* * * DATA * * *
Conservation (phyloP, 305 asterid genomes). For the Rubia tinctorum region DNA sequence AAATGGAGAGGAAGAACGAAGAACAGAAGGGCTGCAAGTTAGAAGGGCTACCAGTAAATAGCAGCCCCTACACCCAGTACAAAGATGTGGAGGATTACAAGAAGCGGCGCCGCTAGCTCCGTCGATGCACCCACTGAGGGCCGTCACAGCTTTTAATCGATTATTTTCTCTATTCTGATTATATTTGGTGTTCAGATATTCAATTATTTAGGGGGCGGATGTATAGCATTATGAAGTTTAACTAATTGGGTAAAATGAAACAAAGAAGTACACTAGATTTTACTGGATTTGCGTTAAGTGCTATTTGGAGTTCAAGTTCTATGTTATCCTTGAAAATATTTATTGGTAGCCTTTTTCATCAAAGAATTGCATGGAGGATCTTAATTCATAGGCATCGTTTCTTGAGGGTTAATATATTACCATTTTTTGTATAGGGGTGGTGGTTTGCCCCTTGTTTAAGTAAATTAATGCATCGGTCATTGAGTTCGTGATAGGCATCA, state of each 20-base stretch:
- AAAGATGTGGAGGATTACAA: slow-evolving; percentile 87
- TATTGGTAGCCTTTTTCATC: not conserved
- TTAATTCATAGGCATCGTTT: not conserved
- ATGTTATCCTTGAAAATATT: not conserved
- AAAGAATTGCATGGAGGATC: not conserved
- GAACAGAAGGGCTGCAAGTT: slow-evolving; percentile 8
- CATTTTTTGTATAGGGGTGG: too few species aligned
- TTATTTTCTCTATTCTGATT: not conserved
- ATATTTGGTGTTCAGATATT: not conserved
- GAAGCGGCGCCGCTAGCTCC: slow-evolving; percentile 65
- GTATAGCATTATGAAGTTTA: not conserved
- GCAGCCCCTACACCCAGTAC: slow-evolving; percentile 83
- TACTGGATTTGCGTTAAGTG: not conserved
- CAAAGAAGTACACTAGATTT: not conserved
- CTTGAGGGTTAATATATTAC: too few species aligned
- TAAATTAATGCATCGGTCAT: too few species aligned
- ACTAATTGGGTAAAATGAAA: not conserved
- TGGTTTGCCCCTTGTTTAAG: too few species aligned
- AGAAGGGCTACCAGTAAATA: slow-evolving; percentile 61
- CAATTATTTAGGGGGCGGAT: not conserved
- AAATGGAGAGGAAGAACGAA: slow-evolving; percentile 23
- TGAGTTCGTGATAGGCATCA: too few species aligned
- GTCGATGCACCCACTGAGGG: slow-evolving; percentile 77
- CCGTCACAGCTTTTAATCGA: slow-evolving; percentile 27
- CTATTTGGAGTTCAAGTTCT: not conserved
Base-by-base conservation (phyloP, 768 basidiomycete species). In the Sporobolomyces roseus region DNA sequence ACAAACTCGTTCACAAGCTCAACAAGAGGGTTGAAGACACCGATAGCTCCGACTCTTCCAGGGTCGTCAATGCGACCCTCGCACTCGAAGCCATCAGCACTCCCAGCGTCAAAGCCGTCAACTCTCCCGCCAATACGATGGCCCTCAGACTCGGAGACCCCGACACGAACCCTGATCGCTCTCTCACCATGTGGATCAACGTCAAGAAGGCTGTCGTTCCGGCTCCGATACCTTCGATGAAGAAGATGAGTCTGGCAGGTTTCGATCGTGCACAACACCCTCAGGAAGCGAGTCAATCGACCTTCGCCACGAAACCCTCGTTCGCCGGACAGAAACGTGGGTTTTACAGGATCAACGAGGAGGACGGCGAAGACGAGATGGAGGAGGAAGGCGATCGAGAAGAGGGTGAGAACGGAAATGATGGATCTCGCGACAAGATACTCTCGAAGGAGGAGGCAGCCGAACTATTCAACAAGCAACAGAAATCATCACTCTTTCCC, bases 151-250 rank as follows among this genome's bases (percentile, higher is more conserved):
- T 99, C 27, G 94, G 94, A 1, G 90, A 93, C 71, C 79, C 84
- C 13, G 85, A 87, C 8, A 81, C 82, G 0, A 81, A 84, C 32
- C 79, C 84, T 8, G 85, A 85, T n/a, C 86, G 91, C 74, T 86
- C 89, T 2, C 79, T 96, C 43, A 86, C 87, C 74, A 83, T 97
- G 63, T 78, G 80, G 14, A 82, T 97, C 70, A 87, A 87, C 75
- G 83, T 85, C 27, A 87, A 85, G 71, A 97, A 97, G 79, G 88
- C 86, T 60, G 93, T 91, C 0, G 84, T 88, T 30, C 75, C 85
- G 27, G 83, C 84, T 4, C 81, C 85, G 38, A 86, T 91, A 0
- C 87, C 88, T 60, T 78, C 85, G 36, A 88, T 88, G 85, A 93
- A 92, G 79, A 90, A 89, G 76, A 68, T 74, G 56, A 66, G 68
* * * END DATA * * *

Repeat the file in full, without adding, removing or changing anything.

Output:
Conservation (phyloP, 305 asterid genomes). For the Rubia tinctorum region DNA sequence AAATGGAGAGGAAGAACGAAGAACAGAAGGGCTGCAAGTTAGAAGGGCTACCAGTAAATAGCAGCCCCTACACCCAGTACAAAGATGTGGAGGATTACAAGAAGCGGCGCCGCTAGCTCCGTCGATGCACCCACTGAGGGCCGTCACAGCTTTTAATCGATTATTTTCTCTATTCTGATTATATTTGGTGTTCAGATATTCAATTATTTAGGGGGCGGATGTATAGCATTATGAAGTTTAACTAATTGGGTAAAATGAAACAAAGAAGTACACTAGATTTTACTGGATTTGCGTTAAGTGCTATTTGGAGTTCAAGTTCTATGTTATCCTTGAAAATATTTATTGGTAGCCTTTTTCATCAAAGAATTGCATGGAGGATCTTAATTCATAGGCATCGTTTCTTGAGGGTTAATATATTACCATTTTTTGTATAGGGGTGGTGGTTTGCCCCTTGTTTAAGTAAATTAATGCATCGGTCATTGAGTTCGTGATAGGCATCA, state of each 20-base stretch:
- AAAGATGTGGAGGATTACAA: slow-evolving; percentile 87
- TATTGGTAGCCTTTTTCATC: not conserved
- TTAATTCATAGGCATCGTTT: not conserved
- ATGTTATCCTTGAAAATATT: not conserved
- AAAGAATTGCATGGAGGATC: not conserved
- GAACAGAAGGGCTGCAAGTT: slow-evolving; percentile 8
- CATTTTTTGTATAGGGGTGG: too few species aligned
- TTATTTTCTCTATTCTGATT: not conserved
- ATATTTGGTGTTCAGATATT: not conserved
- GAAGCGGCGCCGCTAGCTCC: slow-evolving; percentile 65
- GTATAGCATTATGAAGTTTA: not conserved
- GCAGCCCCTACACCCAGTAC: slow-evolving; percentile 83
- TACTGGATTTGCGTTAAGTG: not conserved
- CAAAGAAGTACACTAGATTT: not conserved
- CTTGAGGGTTAATATATTAC: too few species aligned
- TAAATTAATGCATCGGTCAT: too few species aligned
- ACTAATTGGGTAAAATGAAA: not conserved
- TGGTTTGCCCCTTGTTTAAG: too few species aligned
- AGAAGGGCTACCAGTAAATA: slow-evolving; percentile 61
- CAATTATTTAGGGGGCGGAT: not conserved
- AAATGGAGAGGAAGAACGAA: slow-evolving; percentile 23
- TGAGTTCGTGATAGGCATCA: too few species aligned
- GTCGATGCACCCACTGAGGG: slow-evolving; percentile 77
- CCGTCACAGCTTTTAATCGA: slow-evolving; percentile 27
- CTATTTGGAGTTCAAGTTCT: not conserved
Base-by-base conservation (phyloP, 768 basidiomycete species). In the Sporobolomyces roseus region DNA sequence ACAAACTCGTTCACAAGCTCAACAAGAGGGTTGAAGACACCGATAGCTCCGACTCTTCCAGGGTCGTCAATGCGACCCTCGCACTCGAAGCCATCAGCACTCCCAGCGTCAAAGCCGTCAACTCTCCCGCCAATACGATGGCCCTCAGACTCGGAGACCCCGACACGAACCCTGATCGCTCTCTCACCATGTGGATCAACGTCAAGAAGGCTGTCGTTCCGGCTCCGATACCTTCGATGAAGAAGATGAGTCTGGCAGGTTTCGATCGTGCACAACACCCTCAGGAAGCGAGTCAATCGACCTTCGCCACGAAACCCTCGTTCGCCGGACAGAAACGTGGGTTTTACAGGATCAACGAGGAGGACGGCGAAGACGAGATGGAGGAGGAAGGCGATCGAGAAGAGGGTGAGAACGGAAATGATGGATCTCGCGACAAGATACTCTCGAAGGAGGAGGCAGCCGAACTATTCAACAAGCAACAGAAATCATCACTCTTTCCC, bases 151-250 rank as follows among this genome's bases (percentile, higher is more conserved):
- T 99, C 27, G 94, G 94, A 1, G 90, A 93, C 71, C 79, C 84
- C 13, G 85, A 87, C 8, A 81, C 82, G 0, A 81, A 84, C 32
- C 79, C 84, T 8, G 85, A 85, T n/a, C 86, G 91, C 74, T 86
- C 89, T 2, C 79, T 96, C 43, A 86, C 87, C 74, A 83, T 97
- G 63, T 78, G 80, G 14, A 82, T 97, C 70, A 87, A 87, C 75
- G 83, T 85, C 27, A 87, A 85, G 71, A 97, A 97, G 79, G 88
- C 86, T 60, G 93, T 91, C 0, G 84, T 88, T 30, C 75, C 85
- G 27, G 83, C 84, T 4, C 81, C 85, G 38, A 86, T 91, A 0
- C 87, C 88, T 60, T 78, C 85, G 36, A 88, T 88, G 85, A 93
- A 92, G 79, A 90, A 89, G 76, A 68, T 74, G 56, A 66, G 68